After a long period of uncertainty triggered by a worldwide pandemic, the 2022 European Society of Minimally Invasive Neurological Therapy (ESMINT) congress (7–9 September, Nice, France) will bring back its in-person offering and become a hybrid event next week. And, according to congress president and interventional neuroradiologist Mohamed Aggour, the programme will prioritise technologies and debates that are shaping the future of minimally invasive neurological therapies while also taking a look back at a milestone study from the field’s formative years.
“Our main message—and the motto for this year’s congress—is that ‘the future depends on what we do today’. This encompasses everything we have tried to do with the meeting, including the latest, emerging techniques; results from major research trials; new technologies and innovations and gathering many new ideas [together] in one place,” Aggour states.
“During the COVID-19 era, we have learned a lot about transmitting live and virtual participation—we have added remote access to this year’s event. We also have a partnership for translating all the sessions to Chinese [in real-time]. This will help in broadcasting our European experience and training to other parts of the world, and overcoming any barriers.”
Aggour notes that this will help ESMINT fulfil one of its key goals as a leading European society with an international scope. Another way the event organisers have attempted to make things more interactive is via the introduction of a smartphone application, which allows attendees—both onsite and virtual—to participate in panel discussions by submitting questions, or contribute to audience polling during certain presentations.
“And, for the first time, the ESMINT annual meeting will feature recorded cases,” Aggour continues. “These recorded procedures are of high educational value and, during the pandemic, recording and editing procedures became easier with the communication tools we have, so we made the call for certain new, emerging techniques to be demonstrated this year.”
In addition, Aggour notes the importance of continued collaboration with ESMINT’s partner societies—the Society for NeuroInterventional Surgery (SNIS), the European Association of Neurosurgical Societies (EANS) and the European Stroke Association (ESO)—via joint sessions, and thanks the faculty, delegates and industry partners for their support in advance of the event.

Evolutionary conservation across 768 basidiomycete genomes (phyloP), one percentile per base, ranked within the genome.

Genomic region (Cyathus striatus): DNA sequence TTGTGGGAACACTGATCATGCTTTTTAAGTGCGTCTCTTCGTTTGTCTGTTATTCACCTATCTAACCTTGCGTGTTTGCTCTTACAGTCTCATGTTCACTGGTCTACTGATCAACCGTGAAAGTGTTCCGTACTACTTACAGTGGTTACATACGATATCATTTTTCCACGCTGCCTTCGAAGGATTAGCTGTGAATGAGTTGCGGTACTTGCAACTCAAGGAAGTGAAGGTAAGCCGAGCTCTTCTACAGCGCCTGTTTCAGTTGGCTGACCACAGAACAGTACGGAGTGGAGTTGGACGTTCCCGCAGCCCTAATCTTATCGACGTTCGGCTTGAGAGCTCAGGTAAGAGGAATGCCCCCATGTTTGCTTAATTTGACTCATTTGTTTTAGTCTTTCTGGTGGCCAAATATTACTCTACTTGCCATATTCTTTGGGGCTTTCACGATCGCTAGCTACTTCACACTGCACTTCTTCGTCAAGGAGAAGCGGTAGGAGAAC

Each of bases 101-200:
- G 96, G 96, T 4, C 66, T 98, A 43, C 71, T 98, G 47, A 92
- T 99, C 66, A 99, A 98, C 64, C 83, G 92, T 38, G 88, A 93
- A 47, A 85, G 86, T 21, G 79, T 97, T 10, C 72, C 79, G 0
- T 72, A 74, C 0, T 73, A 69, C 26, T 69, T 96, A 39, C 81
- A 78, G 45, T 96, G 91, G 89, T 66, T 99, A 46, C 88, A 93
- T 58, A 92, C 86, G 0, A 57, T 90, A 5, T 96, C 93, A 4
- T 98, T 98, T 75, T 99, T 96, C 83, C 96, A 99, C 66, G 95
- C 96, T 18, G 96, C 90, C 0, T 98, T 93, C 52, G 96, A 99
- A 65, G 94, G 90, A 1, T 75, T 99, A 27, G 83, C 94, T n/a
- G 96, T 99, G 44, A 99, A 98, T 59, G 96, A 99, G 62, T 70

The keynote lecture at ESMINT 2022 will focus on the 20-year anniversary of the ISAT study, which Aggour describes as a “pivotal point in establishing the practice in our field”, as it validated the endovascular treatment of cerebral aneurysms by demonstrating improved outcomes versus surgery.
Andrew Molyneux (University of Oxford, Oxford, UK), who was the lead author of this 2002 publication in The Lancet, will deliver a keynote lecture on ISAT on Wednesday 7 September. “Since then, our speciality has just boomed,” says Aggour. “A lot of physicians have got into practice in our field, structuring the healthcare service we provide. There have been a lot of innovations and new tools, and training really took off widely from there 20 years ago. I am very proud that we will be celebrating 20 years of ISAT, which transformed our speciality.”
Among other aspects of the programme highlighted by Aggour is the Stroke Development session, which will hear perspectives from Eastern Europe, the UK and other parts of the world where stroke care networks are somewhat underdeveloped, as well as featuring a roundtable discussion—involving practitioners and industry alike—on developing these networks in the future.
Meanwhile, ‘Morbimortality Corner’ is set to draw ESMINT 2022 to a close on Friday 9 September, and will first see physicians present ‘my worst memory’ of a procedure—in the hope this will aid their peers if they ever encounter similar challenges—before a session entitled ‘Better to be smart than lucky’ focuses on the need for operators to react quickly and think outside the box when faced with a complication they have never seen before.
The three-day programme will also see the role of physicians and the importance of benchtop testing in research and development (R&D) debated. Aggour notes that robotics, artificial intelligence (AI), mixed reality and telecommunications, bioabsorbable intracranial stents and several other advances will all feature, as the medical field and industry attempt to brainstorm and “shape the future” of patient care.
Similarly, the ‘start-up alley’ at ESMINT 2022 is something Aggour was “very keen” to add to the programme, as the organisation looks to help smaller companies on their journey. “We have never had this way for start-ups to participate in a big meeting like this,” he notes. “So, we created the start-up alley. It gives those smaller [companies] an access to exhibition and a seven-minute presentation in the main programme. This will allow them to interact with our community, and open the [door] for them to present their brilliant, futuristic ideas.”
Among these innovative start-ups are Intradys, a French medical software company attempting to bring all the tools required by physicians into a single, next-generation ecosystem using mixed reality and machine learning, and Basecamp Vascular, which has developed an electronic, steerable guidewire for use in mechanical thrombectomy procedures. “Among other start-ups present, these are amazing ideas that I believe really are what we will be using in the very near future,” Aggour concludes.